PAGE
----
an attractive living so they can retain competent and caring staff, offer modern services and cover rising overhead, regardless of where the practice is located. Our only recourse is to leverage not only insurance companies but also employer groups to compensate our services commensurate with the value those services bring. This may best be accomplished through legislative action. Our strategy is to educate all our Legislators during the Short Session which begins in May, as to the value of Family Medicine and why it is the most effective means of caring for North Carolinians. We will work to cultivate legislation during the summer and fall and press those initiatives into the Long Session in 2009. Your Academy and its leadership are committed to carrying out this endeavor until we harvest the fruits of our labor.
WWW.NCAFP.COM | North Carolina ACADEMY OF Family PhysicianS, INC
THE EVP’S CORNER
WHY FAMILY MEDICINE? You Know, but How Do We Tell the World? Chapter is Developing Communications Tools for Enhanced Advocacy Better access! Better care! Better outcomes! Those three statements sum up family medicine. And in your practice each day, you don’t just know these facts, you live them. The question is simple: how do we let the world know: your patients, your payers, and our policy leaders? Gregory K. Griggs, MPA, CAE Executive Vice President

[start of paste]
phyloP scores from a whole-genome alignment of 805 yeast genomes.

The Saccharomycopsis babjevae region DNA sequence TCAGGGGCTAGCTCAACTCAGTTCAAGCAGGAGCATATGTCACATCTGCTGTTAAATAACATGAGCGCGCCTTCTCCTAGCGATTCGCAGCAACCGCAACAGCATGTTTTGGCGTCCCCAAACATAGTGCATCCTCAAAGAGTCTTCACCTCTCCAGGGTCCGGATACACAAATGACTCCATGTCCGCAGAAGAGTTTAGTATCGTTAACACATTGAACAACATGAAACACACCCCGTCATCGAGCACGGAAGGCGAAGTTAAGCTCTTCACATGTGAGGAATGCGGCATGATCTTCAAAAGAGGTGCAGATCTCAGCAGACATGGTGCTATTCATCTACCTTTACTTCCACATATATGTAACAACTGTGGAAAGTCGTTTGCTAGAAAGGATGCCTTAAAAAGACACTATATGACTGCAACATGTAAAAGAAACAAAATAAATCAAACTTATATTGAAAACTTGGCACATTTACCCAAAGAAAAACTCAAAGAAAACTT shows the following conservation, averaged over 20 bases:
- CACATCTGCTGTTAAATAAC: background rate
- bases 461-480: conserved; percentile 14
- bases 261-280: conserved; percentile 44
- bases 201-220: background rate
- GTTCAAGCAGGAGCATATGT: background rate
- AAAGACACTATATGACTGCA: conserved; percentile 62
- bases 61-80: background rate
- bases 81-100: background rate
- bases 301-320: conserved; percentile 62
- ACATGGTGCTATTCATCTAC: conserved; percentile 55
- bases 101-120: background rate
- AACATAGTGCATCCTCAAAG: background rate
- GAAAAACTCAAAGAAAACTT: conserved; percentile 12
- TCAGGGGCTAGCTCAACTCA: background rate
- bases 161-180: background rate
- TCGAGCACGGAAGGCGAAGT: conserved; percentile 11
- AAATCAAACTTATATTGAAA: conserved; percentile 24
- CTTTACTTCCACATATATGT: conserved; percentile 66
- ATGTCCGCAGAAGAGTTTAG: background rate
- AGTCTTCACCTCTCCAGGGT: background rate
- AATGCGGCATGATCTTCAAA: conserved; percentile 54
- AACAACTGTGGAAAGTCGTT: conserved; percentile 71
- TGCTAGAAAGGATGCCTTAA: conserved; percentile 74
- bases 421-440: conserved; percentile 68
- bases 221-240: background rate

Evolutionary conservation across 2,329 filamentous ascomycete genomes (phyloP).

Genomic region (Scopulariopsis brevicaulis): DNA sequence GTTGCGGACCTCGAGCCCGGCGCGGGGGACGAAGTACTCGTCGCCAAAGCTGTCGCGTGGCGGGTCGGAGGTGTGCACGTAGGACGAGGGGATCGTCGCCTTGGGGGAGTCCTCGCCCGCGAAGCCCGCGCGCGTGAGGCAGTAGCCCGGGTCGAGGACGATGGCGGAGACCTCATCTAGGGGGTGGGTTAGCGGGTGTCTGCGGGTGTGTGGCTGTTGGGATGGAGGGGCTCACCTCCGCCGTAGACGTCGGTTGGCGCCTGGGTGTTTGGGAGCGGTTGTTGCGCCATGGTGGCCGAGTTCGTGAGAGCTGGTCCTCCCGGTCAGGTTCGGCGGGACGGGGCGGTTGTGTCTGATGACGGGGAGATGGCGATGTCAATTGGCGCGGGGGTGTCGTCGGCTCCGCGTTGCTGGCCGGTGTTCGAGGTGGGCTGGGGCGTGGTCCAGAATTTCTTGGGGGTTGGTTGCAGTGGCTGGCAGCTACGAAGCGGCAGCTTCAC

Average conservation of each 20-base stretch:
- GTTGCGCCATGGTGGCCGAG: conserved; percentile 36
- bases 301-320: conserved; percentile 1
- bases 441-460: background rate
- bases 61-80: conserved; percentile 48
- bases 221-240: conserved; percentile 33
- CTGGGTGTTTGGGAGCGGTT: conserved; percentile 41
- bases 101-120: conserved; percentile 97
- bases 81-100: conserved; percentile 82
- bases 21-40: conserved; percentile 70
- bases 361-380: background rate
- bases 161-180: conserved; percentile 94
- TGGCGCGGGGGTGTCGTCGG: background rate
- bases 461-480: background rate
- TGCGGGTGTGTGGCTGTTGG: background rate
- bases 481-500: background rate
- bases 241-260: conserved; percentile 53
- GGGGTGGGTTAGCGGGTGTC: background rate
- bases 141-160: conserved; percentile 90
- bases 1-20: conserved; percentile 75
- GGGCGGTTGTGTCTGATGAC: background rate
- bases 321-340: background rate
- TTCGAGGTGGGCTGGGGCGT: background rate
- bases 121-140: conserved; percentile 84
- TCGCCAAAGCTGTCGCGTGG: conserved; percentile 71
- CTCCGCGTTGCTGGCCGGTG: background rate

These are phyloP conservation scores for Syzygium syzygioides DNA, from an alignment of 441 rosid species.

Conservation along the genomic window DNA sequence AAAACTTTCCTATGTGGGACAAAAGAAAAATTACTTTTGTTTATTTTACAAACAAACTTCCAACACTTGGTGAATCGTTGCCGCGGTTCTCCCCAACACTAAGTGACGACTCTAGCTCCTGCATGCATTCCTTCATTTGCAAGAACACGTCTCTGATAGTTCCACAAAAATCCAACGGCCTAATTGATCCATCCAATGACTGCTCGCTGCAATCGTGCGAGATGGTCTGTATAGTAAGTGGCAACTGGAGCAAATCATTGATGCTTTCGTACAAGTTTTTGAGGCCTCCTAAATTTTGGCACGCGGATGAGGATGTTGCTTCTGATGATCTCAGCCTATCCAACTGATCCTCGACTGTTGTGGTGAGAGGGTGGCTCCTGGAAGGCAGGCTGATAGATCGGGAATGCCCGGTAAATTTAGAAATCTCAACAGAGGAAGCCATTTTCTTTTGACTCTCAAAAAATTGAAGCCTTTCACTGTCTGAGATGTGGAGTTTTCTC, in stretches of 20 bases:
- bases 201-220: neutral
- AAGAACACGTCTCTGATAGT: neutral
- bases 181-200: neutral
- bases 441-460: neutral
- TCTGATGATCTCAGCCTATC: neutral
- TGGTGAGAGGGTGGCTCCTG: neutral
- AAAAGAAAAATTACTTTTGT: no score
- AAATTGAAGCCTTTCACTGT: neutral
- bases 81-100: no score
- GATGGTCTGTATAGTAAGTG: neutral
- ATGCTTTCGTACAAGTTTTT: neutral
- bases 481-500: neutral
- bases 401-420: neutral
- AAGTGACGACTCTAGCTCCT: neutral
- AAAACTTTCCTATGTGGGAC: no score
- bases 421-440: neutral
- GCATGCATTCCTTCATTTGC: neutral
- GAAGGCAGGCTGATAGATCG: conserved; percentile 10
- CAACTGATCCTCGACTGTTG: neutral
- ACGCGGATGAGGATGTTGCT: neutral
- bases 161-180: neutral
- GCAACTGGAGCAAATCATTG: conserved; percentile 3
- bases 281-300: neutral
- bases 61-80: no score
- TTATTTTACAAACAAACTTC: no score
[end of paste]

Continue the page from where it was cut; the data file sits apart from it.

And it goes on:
Both the national Academy and your state Chapter are beginning efforts to do just that. Last October, AAFP introduced a new brand for the Academy and family medicine. Using the slogan, “Strong Medicine for America,” AAFP developed a new logo and started advertising in leading publications around the country. The efforts target key business and policy leaders through publications such as the Wall Street Journal and Roll Call. But they also reach out to a broader audience by advertising in publications like USA Today. While we have not reached the level of “Got Milk,” family medicine has at least made a start. And we ARE asking the right question: What if every family had a doctor in it? That’s the exact question asked in a full-page advertisement in USA Today last Fall. Making sure the answer to that question is “Yes” is a key to our future. We must make sure every man, woman and child have a medical home: a medical home led by a family physician. In short, a family doctor in (or at least for) every family. At the state level, we are working to do our part. One of the first steps is the development of a fact sheet educating our state legislators about the importance of primary care. Thanks to the help of our government affairs team, we will take this message to the General Assembly beginning with the legislative short session this summer. We plan to give all 170 members of the General Assembly a set of “fast facts” on family medicine. So what are some of these facts? Fast